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Insulin Resistance

What is Insulin Resistance?

  • Insulin is a hormone that is produced by the beta cells found in the pancreas.
  • Insulin is an important hormone that has many actions within the body including those involved in metabolism (control) of carbohydrates (sugars and starches), lipids (fats), and proteins.
  • When insulin resistance develops, tissues in the body – particularly muscle and fat tissues- do not respond appropriately to insulin. In fact, more insulin is needed to elicit the same response from these tissues.
  • As a result, higher levels of insulin are needed in order for insulin to continue to exert its physiologic effect.

Insulin Resistance Causes

There are many causes of insulin resistance, including a strong association with genetics (an inherited component). In addition, insulin resistance is often associated with the following conditions:

Insulin Resistance Symptoms

Aside from the well known association of insulin resistance with the metabolic syndrome, abdominal obesity, elevated cholesterol levels, and high blood pressure; there are several other medical conditions that are associated with insulin resistance specifically. While the associations are clear, whether insulin resistance is the cause of these conditions is not yet known.

Type 2 Diabetes

While insulin resistance is usually seen long before diabetes develops, in cases in which medical attention has lapsed, insulin resistance can present as type 2 diabetes.

Fatty liver

The accumulation of fat in the liver is a manifestation of the disordered control of lipids that occurs with insulin resistance. The extent of liver damage can range from mild to severe. Newer evidence suggests that fatty liver may even lead to cirrhosis of the liver, and possibly liver cancer.


Insulin resistance is one of the factors associated with arteriosclerosis. Arteriosclerosis, also known as atherosclerosis, is a process of progressive thickening and hardening of the walls of medium-sized and large arteries. Arteriosclerosis is responsible for:

Skin Lesions

Skin lesions include an increased number of skin tags and a condition called acanthosis nigricans - a darkening and thickening of the skin, especially in fold areas such as the neckline and axilla. This condition is directly related to the insulin resistance, though the exact causal mechanism is not known.

Reproductive abnormalities in women

Reproductive abnormalities include difficulty with ovulation and conception (infertility), irregular menses, or a cessation of menses. A condition that is significantly associated with insulin resistance is polycystic ovary syndrome (PCOS). PCOS is a problem that affects young women. It is associated with irregular periods or no periods at all, obesity, and increased growth of body hair. In contrast to women, there are no known reproductive abnormalities in men associated with insulin resistance.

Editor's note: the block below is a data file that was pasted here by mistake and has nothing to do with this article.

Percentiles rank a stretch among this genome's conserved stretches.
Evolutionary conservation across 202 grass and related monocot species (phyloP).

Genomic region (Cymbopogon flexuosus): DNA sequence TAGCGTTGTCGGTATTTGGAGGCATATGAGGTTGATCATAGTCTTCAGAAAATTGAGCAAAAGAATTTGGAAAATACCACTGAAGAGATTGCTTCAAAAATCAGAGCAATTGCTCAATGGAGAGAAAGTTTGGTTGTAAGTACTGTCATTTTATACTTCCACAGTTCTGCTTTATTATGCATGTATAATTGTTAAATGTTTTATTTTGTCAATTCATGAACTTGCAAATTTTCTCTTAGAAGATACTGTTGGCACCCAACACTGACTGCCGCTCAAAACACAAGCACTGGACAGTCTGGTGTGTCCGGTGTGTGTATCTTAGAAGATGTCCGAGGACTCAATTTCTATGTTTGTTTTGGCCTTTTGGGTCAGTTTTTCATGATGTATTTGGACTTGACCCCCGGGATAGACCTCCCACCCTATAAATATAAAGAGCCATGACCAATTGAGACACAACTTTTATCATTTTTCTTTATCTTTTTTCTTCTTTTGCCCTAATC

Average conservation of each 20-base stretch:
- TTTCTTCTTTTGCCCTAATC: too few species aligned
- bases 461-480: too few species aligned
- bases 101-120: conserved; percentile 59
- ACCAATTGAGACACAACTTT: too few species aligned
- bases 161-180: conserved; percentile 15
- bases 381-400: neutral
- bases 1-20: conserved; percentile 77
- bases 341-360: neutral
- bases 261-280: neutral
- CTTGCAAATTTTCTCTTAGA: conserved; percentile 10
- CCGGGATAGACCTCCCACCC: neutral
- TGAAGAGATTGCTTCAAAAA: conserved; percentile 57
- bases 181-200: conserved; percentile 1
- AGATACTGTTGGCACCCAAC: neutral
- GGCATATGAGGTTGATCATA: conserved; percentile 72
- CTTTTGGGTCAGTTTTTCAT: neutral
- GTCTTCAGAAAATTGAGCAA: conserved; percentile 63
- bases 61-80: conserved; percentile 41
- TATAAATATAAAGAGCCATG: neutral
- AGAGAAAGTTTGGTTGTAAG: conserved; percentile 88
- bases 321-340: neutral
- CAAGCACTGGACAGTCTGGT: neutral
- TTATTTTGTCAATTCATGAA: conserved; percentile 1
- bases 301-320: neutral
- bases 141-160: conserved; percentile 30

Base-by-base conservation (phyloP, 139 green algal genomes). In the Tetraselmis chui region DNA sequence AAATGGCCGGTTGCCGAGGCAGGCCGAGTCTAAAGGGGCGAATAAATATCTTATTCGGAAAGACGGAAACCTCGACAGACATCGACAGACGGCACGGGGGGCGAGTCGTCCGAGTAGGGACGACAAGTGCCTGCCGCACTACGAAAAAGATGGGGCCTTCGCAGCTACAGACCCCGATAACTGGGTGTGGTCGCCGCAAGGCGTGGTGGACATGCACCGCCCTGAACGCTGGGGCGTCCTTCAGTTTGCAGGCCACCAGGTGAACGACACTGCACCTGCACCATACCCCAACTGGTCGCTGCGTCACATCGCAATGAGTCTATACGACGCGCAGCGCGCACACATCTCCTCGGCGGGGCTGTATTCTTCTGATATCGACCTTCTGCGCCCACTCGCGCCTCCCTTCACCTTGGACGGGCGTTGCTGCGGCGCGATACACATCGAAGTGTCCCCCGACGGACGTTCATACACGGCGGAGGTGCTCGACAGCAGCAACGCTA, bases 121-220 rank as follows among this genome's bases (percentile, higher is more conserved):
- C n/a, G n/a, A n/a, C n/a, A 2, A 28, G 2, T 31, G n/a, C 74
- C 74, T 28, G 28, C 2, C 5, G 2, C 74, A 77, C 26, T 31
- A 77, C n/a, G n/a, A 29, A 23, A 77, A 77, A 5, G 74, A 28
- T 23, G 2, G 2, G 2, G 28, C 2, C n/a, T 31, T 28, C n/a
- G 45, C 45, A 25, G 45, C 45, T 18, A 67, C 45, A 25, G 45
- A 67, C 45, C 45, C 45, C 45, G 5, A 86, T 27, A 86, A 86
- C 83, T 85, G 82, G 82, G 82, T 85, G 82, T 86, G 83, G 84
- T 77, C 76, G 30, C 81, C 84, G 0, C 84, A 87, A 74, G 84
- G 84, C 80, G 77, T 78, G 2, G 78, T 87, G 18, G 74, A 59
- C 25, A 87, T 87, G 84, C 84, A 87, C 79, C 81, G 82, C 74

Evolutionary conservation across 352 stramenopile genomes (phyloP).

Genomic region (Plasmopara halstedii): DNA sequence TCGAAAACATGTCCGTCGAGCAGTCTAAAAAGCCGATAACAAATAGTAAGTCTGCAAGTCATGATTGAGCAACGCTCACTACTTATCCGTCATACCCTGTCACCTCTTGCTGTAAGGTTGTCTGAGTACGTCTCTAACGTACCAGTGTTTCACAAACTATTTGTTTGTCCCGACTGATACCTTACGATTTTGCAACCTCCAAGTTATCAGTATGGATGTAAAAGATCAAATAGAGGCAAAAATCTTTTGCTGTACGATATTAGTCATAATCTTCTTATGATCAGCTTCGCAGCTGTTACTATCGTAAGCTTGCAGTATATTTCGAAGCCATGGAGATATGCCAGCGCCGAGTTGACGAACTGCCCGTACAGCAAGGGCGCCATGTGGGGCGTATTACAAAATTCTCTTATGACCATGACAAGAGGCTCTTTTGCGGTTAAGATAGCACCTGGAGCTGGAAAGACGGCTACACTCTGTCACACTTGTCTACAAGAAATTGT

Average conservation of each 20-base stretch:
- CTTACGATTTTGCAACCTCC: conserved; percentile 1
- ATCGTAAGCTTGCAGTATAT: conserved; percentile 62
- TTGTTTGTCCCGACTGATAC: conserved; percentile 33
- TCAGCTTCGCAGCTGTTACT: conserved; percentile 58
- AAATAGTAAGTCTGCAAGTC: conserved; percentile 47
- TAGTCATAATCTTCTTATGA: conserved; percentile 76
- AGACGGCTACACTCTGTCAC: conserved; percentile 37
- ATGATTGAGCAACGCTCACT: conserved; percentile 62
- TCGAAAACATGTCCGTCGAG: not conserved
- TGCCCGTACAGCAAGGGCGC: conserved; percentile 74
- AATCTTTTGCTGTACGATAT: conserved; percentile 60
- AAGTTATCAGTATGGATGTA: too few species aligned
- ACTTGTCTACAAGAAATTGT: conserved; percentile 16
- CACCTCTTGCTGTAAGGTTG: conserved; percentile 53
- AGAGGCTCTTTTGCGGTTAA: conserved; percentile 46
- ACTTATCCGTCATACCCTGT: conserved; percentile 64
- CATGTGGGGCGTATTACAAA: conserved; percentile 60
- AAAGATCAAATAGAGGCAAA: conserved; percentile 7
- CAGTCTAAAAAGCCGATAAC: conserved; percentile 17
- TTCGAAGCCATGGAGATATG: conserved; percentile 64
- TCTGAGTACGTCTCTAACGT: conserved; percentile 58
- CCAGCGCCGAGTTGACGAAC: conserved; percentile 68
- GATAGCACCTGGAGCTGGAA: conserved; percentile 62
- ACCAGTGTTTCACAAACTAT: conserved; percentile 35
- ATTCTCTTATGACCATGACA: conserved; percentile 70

High levels of male hormones in women, which are produced by the ovaries, can been seen in insulin resistance and may play a role in PCOS as described above. The high levels of insulin seen in insulin resistance causes the abnormal ovarian hormone production of testosterone and other hormones.

Growth abnormalities

There may be growth effects in insulin resistance due to the high levels of circulating insulin that may be present. While insulin's effects on glucose metabolism may be impaired, its effects on other mechanisms may be intact (or at least less impaired). Insulin can exert effects on growth, through a mediator known as insulin- like growth factor -1. Individuals may have actual linear growth in height and a noticeable coarsening of features. The increased incidence of skin tags mentioned above may be due to this mechanism as well.

Last Reviewed 11/20/2017

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Patient Comments & Reviews

The eMedicineHealth doctors ask about Insulin Resistance:

Insulin Resistance - Describe Your Experience

Please describe your experience with insulin resistance.

Insulin Resistance - Diet

What changes to your diet have helped manage your insulin resistance?

Insulin Resistance Symptoms

What Are the Symptoms of Insulin Resistance?

Insulin resistance and pre-diabetes usually have no symptoms. People may have one or both conditions for several years without noticing anything. People with a severe form of insulin resistance may have dark patches of skin, usually on the back of the neck. Sometimes people have a dark ring around their neck. Other possible sites for dark patches include elbows, knees, knuckles, and armpits. This condition is called acanthosis nigricans.

SOURCE: National Diabetes Information Clearinghouse, National Institutes of Health. Insulin Resistance and Pre-Diabetes.

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